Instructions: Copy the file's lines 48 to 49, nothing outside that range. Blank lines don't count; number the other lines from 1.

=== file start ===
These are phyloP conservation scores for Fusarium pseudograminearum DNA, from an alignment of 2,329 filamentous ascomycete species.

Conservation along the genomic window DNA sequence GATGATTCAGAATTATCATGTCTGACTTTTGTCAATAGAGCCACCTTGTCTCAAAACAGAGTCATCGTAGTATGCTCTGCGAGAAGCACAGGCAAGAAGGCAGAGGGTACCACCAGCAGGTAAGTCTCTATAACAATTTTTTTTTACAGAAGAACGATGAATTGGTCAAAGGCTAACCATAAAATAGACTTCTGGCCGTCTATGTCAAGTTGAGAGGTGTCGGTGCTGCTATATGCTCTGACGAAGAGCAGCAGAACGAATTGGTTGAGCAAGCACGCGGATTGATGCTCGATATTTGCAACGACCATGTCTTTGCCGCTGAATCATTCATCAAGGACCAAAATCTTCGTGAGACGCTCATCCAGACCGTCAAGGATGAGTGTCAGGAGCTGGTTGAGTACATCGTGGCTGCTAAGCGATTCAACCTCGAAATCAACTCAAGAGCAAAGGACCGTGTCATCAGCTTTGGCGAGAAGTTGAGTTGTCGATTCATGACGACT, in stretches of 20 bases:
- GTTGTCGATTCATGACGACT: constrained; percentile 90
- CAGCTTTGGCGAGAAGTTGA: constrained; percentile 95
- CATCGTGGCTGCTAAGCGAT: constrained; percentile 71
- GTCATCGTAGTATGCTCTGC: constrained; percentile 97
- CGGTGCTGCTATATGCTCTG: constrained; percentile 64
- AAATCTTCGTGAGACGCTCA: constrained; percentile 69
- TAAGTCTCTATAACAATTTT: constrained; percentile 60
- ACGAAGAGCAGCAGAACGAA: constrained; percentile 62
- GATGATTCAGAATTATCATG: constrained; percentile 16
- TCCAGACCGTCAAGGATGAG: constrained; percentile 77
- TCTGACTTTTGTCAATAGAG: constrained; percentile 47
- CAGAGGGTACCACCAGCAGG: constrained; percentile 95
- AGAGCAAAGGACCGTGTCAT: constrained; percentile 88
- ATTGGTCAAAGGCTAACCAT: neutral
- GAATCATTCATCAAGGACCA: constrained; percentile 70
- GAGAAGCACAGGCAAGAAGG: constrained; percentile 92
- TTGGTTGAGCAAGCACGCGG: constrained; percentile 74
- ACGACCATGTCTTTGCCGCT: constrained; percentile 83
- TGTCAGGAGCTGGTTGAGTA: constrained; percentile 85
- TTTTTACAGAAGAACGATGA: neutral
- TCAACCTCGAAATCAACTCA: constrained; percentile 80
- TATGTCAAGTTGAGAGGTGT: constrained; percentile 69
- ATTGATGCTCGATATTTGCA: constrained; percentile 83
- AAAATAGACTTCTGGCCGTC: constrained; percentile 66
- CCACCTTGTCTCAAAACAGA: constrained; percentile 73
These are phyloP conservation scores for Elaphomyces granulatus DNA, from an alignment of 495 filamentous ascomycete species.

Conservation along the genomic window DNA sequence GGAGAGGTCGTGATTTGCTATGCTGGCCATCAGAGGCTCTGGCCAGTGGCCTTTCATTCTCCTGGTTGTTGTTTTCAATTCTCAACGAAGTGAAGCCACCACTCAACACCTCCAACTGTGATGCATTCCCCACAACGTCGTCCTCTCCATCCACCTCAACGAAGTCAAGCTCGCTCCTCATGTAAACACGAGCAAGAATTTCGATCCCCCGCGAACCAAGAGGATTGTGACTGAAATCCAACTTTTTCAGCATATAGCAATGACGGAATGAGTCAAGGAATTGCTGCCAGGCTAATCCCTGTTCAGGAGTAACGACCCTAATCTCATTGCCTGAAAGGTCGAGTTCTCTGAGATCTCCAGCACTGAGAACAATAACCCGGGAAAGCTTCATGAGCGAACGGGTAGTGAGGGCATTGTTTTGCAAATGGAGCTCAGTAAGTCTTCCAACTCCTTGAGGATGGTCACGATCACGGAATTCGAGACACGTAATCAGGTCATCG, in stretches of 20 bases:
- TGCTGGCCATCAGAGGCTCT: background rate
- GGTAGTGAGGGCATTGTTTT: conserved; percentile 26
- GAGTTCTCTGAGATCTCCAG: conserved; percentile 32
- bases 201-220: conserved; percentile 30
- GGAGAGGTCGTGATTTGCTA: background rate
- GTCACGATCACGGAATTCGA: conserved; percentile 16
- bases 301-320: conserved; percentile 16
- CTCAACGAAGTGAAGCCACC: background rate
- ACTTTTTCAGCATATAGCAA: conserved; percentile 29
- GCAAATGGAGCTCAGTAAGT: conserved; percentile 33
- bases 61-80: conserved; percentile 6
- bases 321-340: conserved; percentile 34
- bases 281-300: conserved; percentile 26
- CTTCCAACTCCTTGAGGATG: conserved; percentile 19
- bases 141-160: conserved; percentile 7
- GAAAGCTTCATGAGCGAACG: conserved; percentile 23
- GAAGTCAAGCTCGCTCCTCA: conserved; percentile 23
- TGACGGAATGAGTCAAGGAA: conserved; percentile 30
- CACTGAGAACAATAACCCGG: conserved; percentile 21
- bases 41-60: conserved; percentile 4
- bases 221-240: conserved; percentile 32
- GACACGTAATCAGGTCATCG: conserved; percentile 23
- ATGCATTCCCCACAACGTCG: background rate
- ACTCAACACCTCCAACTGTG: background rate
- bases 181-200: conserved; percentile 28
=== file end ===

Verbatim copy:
- CACTGAGAACAATAACCCGG: conserved; percentile 21
- bases 41-60: conserved; percentile 4